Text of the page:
The WSAJoinLeaf function joins a leaf node into a multipoint session, exchanges connect data, and specifies needed quality of service based on the specified FLOWSPEC structures.
SOCKET WSAAPI WSAJoinLeaf( SOCKET s, const sockaddr *name, int namelen, LPWSABUF lpCallerData, LPWSABUF lpCalleeData, LPQOS lpSQOS, LPQOS lpGQOS, DWORD dwFlags );
Descriptor identifying a multipoint socket.
Name of the peer to which the socket is to be joined.
Length of name, in bytes.
Pointer to the user data that is to be transferred to the peer during multipoint session establishment.
Pointer to the user data that is to be transferred back from the peer during multipoint session establishment.
Pointer to the FLOWSPEC structures for socket s, one for each direction.
Reserved for future use with socket groups. A pointer to the FLOWSPEC structures for the socket group (if applicable).
Flags to indicate that the socket is acting as a sender (JL_SENDER_ONLY), receiver (JL_RECEIVER_ONLY), or both (JL_BOTH).
If no error occurs, WSAJoinLeaf returns a value of type SOCKET that is a descriptor for the newly created multipoint socket. Otherwise, a value of INVALID_SOCKET is returned, and a specific error code can be retrieved by calling WSAGetLastError.
On a blocking socket, the return value indicates success or failure of the join operation.
With a nonblocking socket, successful initiation of a join operation is indicated by a return of a valid socket descriptor. Subsequently, an FD_CONNECT indication will be given on the original socket s when the join operation completes, either successfully or otherwise. The application must use either WSAAsyncSelect or WSAEventSelect with interest registered for the FD_CONNECT event in order to determine when the join operation has completed and checks the associated error code to determine the success or failure of the operation. The select function cannot be used to determine when the join operation completes.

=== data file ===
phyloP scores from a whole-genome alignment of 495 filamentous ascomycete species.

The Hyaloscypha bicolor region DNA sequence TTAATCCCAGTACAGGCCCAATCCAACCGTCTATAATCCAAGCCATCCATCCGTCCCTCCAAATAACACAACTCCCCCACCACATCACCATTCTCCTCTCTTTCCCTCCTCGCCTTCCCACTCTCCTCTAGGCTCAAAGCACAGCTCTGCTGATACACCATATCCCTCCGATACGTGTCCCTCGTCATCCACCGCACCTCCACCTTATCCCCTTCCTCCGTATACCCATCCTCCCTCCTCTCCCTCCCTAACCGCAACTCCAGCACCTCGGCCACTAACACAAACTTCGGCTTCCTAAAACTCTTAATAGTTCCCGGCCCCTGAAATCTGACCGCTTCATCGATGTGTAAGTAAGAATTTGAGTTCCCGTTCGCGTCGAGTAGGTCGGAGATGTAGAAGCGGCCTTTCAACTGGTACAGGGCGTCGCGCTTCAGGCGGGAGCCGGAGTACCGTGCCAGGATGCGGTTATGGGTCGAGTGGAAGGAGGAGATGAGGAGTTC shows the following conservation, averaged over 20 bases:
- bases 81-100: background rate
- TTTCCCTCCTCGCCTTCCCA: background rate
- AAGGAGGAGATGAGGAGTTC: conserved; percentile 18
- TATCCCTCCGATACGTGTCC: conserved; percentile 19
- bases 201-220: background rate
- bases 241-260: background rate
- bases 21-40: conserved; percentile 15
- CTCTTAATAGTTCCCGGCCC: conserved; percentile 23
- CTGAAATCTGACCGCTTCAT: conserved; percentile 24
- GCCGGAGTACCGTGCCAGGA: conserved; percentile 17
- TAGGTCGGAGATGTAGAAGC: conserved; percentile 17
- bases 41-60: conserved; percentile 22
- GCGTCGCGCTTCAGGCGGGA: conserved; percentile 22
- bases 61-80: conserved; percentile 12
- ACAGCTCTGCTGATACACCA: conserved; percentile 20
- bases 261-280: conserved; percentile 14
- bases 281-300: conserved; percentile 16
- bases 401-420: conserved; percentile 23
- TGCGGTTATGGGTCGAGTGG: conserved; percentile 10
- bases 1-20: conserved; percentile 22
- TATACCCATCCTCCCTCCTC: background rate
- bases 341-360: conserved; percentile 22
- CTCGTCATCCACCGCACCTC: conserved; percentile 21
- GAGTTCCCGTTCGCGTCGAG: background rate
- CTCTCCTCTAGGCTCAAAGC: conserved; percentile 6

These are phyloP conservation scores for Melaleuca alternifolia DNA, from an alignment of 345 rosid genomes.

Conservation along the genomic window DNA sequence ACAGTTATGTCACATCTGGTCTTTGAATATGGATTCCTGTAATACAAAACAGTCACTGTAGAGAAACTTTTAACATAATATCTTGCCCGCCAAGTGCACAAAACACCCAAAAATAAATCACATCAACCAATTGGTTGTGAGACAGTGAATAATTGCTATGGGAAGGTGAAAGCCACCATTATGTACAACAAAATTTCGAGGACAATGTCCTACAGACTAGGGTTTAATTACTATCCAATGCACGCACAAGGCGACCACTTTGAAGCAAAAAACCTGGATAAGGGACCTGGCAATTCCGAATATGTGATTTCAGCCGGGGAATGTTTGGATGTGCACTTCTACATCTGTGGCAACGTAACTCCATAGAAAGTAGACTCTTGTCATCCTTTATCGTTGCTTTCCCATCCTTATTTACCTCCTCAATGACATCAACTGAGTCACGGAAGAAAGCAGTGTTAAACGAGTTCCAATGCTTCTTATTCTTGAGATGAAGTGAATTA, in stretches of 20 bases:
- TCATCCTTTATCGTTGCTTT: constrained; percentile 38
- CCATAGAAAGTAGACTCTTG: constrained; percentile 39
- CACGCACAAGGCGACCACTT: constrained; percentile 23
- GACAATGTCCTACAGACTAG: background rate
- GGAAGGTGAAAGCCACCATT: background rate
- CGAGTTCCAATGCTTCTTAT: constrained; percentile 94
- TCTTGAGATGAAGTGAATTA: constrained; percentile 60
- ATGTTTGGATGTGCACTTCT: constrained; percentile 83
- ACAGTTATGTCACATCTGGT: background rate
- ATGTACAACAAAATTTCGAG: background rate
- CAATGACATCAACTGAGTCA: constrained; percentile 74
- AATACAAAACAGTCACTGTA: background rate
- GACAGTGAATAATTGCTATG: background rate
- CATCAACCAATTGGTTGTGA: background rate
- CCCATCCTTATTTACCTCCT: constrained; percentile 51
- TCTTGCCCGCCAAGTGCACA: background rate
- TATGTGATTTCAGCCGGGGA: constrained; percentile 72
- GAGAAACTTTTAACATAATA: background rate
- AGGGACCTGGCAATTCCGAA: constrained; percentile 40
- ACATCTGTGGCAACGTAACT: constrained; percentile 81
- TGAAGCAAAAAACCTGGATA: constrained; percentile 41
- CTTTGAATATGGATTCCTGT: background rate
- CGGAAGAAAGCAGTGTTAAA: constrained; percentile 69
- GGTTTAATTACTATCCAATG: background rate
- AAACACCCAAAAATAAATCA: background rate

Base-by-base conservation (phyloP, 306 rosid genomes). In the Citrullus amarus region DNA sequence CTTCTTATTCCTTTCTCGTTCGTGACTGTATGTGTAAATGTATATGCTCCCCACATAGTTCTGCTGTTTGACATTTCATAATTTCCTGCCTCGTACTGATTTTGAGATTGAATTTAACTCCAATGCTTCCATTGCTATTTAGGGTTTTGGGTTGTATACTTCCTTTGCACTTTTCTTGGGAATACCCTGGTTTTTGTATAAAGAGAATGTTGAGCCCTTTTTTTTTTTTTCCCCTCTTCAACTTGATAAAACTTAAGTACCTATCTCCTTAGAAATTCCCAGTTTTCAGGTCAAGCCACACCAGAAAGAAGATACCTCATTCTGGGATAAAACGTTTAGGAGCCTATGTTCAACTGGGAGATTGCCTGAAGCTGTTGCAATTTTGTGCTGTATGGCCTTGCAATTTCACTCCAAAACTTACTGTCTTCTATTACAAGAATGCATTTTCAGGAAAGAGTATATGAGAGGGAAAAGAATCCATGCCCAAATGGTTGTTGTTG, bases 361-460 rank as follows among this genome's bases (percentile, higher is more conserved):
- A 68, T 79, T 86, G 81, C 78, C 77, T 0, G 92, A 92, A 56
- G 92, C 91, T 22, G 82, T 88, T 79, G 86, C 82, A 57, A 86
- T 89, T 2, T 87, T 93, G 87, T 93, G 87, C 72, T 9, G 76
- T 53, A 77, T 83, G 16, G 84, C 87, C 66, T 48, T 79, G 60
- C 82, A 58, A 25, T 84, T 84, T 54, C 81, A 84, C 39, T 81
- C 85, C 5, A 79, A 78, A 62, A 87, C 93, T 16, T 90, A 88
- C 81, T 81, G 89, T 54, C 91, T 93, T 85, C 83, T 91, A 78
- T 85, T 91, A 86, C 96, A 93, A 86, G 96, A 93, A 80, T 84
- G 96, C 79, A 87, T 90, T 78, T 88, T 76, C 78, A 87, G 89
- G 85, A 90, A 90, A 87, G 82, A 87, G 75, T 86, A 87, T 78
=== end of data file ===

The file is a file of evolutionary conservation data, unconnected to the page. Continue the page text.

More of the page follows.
Also, until the multipoint session join attempt completes all subsequent calls to WSAJoinLeaf on the same socket will fail with the error code WSAEALREADY. After the WSAJoinLeaf operation completes successfully, a subsequent attempt will usually fail with the error code WSAEISCONN. An exception to the WSAEISCONN rule occurs for a c_root socket that allows root-initiated joins. In such a case, another join may be initiated after a prior WSAJoinLeaf operation completes.
|A successful WSAStartup call must occur before using this function.|
|The socket's local address is already in use and the socket was not marked to allow address reuse with SO_REUSEADDR. This error usually occurs at the time of bind, but could be delayed until this function if the bind was to a partially wildcard address (involving ADDR_ANY) and if a specific address needs to be committed at the time of this function.|
|The remote address is not a valid address (such as ADDR_ANY).|
|Addresses in the specified family cannot be used with this socket.|
|A nonblocking WSAJoinLeaf call is in progress on the specified socket.|
|The attempt to join was forcefully rejected.|
|The name or the namelen parameter is not a valid part of the user address space, the namelen parameter is too small, the buffer length for lpCalleeData, lpSQOS, and lpGQOS are too small, or the buffer length for lpCallerData is too large.|
|A WSAJoinLeaf function call was performed on a UDP socket that was opened without setting its WSA_FLAG_MULTIPOINT_C_LEAF or WSA_FLAG_MULTIPOINT_D_LEAF multipoint flag.|
|The socket is already a member of the multipoint session.|
|A blocking Windows Socket 1.1 call was canceled through WSACancelBlockingCall.|
|A blocking Windows Sockets 1.1 call is in progress, or the service provider is still processing a callback function.|
|The network subsystem has failed.|
|The network cannot be reached from this host at this time.|
|No buffer space is available. The socket cannot be joined.|